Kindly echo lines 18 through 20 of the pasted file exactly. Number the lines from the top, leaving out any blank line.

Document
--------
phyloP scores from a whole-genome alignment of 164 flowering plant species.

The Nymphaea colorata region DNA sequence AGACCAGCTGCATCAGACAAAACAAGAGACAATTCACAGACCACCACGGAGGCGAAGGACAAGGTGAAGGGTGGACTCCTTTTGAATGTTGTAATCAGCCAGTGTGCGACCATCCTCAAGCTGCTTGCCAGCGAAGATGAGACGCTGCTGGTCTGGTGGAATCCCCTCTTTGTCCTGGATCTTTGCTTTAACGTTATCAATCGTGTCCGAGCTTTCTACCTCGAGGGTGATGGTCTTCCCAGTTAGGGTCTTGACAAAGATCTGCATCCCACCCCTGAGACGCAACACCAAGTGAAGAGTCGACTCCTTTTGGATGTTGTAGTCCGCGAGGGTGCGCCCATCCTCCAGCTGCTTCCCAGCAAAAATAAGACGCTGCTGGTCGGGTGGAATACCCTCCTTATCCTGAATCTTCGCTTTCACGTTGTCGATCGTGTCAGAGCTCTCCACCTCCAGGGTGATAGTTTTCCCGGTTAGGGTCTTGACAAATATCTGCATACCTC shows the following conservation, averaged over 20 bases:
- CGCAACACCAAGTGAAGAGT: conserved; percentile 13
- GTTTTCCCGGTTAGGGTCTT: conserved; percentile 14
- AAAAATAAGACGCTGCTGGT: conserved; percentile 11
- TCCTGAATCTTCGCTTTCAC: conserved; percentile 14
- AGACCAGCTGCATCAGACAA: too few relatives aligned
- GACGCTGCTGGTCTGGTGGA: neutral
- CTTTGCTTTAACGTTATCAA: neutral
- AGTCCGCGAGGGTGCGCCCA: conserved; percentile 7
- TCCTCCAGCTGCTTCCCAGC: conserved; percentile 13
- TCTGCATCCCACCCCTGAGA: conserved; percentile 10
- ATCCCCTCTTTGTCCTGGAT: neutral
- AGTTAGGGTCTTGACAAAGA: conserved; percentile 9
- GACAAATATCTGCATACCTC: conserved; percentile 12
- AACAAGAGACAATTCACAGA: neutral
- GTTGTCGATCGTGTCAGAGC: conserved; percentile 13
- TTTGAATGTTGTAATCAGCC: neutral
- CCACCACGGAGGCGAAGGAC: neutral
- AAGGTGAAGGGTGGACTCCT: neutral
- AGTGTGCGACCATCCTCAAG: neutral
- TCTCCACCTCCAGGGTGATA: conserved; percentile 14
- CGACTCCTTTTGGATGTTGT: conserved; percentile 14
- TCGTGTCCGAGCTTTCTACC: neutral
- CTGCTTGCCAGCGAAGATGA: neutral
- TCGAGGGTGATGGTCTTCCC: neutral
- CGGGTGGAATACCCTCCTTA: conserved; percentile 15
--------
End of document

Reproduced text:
- TTTGAATGTTGTAATCAGCC: neutral
- CCACCACGGAGGCGAAGGAC: neutral
- AAGGTGAAGGGTGGACTCCT: neutral